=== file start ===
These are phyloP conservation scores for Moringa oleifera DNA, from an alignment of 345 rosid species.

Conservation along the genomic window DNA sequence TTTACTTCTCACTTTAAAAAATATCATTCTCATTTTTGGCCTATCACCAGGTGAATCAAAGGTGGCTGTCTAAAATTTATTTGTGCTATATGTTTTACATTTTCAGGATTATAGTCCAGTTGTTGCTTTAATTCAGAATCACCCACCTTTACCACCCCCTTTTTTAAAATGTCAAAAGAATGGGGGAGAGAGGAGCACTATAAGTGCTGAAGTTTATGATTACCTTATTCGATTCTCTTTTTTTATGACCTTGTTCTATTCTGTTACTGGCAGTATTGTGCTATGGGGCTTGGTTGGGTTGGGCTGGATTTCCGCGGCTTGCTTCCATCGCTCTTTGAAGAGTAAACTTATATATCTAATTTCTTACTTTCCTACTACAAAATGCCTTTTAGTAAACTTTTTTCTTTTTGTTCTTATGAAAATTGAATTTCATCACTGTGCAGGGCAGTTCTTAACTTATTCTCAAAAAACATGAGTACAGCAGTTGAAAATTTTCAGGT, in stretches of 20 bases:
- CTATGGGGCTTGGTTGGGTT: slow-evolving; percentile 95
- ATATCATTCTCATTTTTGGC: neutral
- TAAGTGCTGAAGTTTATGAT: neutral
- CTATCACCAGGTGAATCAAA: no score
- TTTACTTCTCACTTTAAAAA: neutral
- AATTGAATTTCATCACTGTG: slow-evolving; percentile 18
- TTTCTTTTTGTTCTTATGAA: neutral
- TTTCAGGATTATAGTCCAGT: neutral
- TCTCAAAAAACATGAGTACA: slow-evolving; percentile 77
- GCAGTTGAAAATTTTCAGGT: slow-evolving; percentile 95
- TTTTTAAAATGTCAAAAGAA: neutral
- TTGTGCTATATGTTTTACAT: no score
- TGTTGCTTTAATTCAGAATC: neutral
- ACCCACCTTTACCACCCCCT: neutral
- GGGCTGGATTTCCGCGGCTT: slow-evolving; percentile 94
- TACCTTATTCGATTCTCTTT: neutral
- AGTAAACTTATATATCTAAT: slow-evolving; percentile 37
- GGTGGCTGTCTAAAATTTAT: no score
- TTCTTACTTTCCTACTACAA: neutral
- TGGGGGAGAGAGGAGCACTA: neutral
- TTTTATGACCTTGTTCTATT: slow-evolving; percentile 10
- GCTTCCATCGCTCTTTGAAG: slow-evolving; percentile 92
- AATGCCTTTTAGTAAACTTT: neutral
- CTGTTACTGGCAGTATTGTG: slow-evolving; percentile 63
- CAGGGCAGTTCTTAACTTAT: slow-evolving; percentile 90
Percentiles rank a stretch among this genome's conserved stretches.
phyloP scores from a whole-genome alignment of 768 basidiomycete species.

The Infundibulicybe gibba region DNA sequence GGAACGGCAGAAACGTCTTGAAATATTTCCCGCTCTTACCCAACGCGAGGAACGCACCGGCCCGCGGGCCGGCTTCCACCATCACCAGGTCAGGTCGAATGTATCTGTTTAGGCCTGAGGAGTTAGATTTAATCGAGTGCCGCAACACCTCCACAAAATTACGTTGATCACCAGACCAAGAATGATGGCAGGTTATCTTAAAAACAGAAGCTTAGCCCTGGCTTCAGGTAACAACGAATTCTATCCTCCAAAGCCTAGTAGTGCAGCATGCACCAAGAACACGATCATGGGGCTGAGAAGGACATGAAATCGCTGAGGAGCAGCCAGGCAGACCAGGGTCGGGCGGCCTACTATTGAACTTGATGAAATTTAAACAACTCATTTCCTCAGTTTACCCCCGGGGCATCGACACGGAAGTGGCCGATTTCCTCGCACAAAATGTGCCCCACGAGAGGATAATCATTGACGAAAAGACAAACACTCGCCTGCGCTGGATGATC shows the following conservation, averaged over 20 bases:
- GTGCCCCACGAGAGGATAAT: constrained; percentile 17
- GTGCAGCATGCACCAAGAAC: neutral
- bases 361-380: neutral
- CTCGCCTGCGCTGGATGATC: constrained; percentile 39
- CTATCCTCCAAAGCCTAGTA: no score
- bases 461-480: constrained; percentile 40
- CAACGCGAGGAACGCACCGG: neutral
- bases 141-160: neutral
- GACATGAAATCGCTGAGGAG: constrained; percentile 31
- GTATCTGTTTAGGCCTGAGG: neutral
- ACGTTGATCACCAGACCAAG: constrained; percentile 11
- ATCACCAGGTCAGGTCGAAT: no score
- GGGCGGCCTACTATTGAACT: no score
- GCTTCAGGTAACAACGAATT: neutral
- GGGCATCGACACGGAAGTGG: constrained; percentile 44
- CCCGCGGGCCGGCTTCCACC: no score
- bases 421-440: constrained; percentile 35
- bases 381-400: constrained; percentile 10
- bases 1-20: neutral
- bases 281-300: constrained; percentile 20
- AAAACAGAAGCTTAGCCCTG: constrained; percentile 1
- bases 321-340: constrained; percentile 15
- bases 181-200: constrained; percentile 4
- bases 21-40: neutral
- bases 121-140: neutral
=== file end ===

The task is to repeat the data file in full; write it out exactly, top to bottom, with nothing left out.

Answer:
These are phyloP conservation scores for Moringa oleifera DNA, from an alignment of 345 rosid species.

Conservation along the genomic window DNA sequence TTTACTTCTCACTTTAAAAAATATCATTCTCATTTTTGGCCTATCACCAGGTGAATCAAAGGTGGCTGTCTAAAATTTATTTGTGCTATATGTTTTACATTTTCAGGATTATAGTCCAGTTGTTGCTTTAATTCAGAATCACCCACCTTTACCACCCCCTTTTTTAAAATGTCAAAAGAATGGGGGAGAGAGGAGCACTATAAGTGCTGAAGTTTATGATTACCTTATTCGATTCTCTTTTTTTATGACCTTGTTCTATTCTGTTACTGGCAGTATTGTGCTATGGGGCTTGGTTGGGTTGGGCTGGATTTCCGCGGCTTGCTTCCATCGCTCTTTGAAGAGTAAACTTATATATCTAATTTCTTACTTTCCTACTACAAAATGCCTTTTAGTAAACTTTTTTCTTTTTGTTCTTATGAAAATTGAATTTCATCACTGTGCAGGGCAGTTCTTAACTTATTCTCAAAAAACATGAGTACAGCAGTTGAAAATTTTCAGGT, in stretches of 20 bases:
- CTATGGGGCTTGGTTGGGTT: slow-evolving; percentile 95
- ATATCATTCTCATTTTTGGC: neutral
- TAAGTGCTGAAGTTTATGAT: neutral
- CTATCACCAGGTGAATCAAA: no score
- TTTACTTCTCACTTTAAAAA: neutral
- AATTGAATTTCATCACTGTG: slow-evolving; percentile 18
- TTTCTTTTTGTTCTTATGAA: neutral
- TTTCAGGATTATAGTCCAGT: neutral
- TCTCAAAAAACATGAGTACA: slow-evolving; percentile 77
- GCAGTTGAAAATTTTCAGGT: slow-evolving; percentile 95
- TTTTTAAAATGTCAAAAGAA: neutral
- TTGTGCTATATGTTTTACAT: no score
- TGTTGCTTTAATTCAGAATC: neutral
- ACCCACCTTTACCACCCCCT: neutral
- GGGCTGGATTTCCGCGGCTT: slow-evolving; percentile 94
- TACCTTATTCGATTCTCTTT: neutral
- AGTAAACTTATATATCTAAT: slow-evolving; percentile 37
- GGTGGCTGTCTAAAATTTAT: no score
- TTCTTACTTTCCTACTACAA: neutral
- TGGGGGAGAGAGGAGCACTA: neutral
- TTTTATGACCTTGTTCTATT: slow-evolving; percentile 10
- GCTTCCATCGCTCTTTGAAG: slow-evolving; percentile 92
- AATGCCTTTTAGTAAACTTT: neutral
- CTGTTACTGGCAGTATTGTG: slow-evolving; percentile 63
- CAGGGCAGTTCTTAACTTAT: slow-evolving; percentile 90
Percentiles rank a stretch among this genome's conserved stretches.
phyloP scores from a whole-genome alignment of 768 basidiomycete species.

The Infundibulicybe gibba region DNA sequence GGAACGGCAGAAACGTCTTGAAATATTTCCCGCTCTTACCCAACGCGAGGAACGCACCGGCCCGCGGGCCGGCTTCCACCATCACCAGGTCAGGTCGAATGTATCTGTTTAGGCCTGAGGAGTTAGATTTAATCGAGTGCCGCAACACCTCCACAAAATTACGTTGATCACCAGACCAAGAATGATGGCAGGTTATCTTAAAAACAGAAGCTTAGCCCTGGCTTCAGGTAACAACGAATTCTATCCTCCAAAGCCTAGTAGTGCAGCATGCACCAAGAACACGATCATGGGGCTGAGAAGGACATGAAATCGCTGAGGAGCAGCCAGGCAGACCAGGGTCGGGCGGCCTACTATTGAACTTGATGAAATTTAAACAACTCATTTCCTCAGTTTACCCCCGGGGCATCGACACGGAAGTGGCCGATTTCCTCGCACAAAATGTGCCCCACGAGAGGATAATCATTGACGAAAAGACAAACACTCGCCTGCGCTGGATGATC shows the following conservation, averaged over 20 bases:
- GTGCCCCACGAGAGGATAAT: constrained; percentile 17
- GTGCAGCATGCACCAAGAAC: neutral
- bases 361-380: neutral
- CTCGCCTGCGCTGGATGATC: constrained; percentile 39
- CTATCCTCCAAAGCCTAGTA: no score
- bases 461-480: constrained; percentile 40
- CAACGCGAGGAACGCACCGG: neutral
- bases 141-160: neutral
- GACATGAAATCGCTGAGGAG: constrained; percentile 31
- GTATCTGTTTAGGCCTGAGG: neutral
- ACGTTGATCACCAGACCAAG: constrained; percentile 11
- ATCACCAGGTCAGGTCGAAT: no score
- GGGCGGCCTACTATTGAACT: no score
- GCTTCAGGTAACAACGAATT: neutral
- GGGCATCGACACGGAAGTGG: constrained; percentile 44
- CCCGCGGGCCGGCTTCCACC: no score
- bases 421-440: constrained; percentile 35
- bases 381-400: constrained; percentile 10
- bases 1-20: neutral
- bases 281-300: constrained; percentile 20
- AAAACAGAAGCTTAGCCCTG: constrained; percentile 1
- bases 321-340: constrained; percentile 15
- bases 181-200: constrained; percentile 4
- bases 21-40: neutral
- bases 121-140: neutral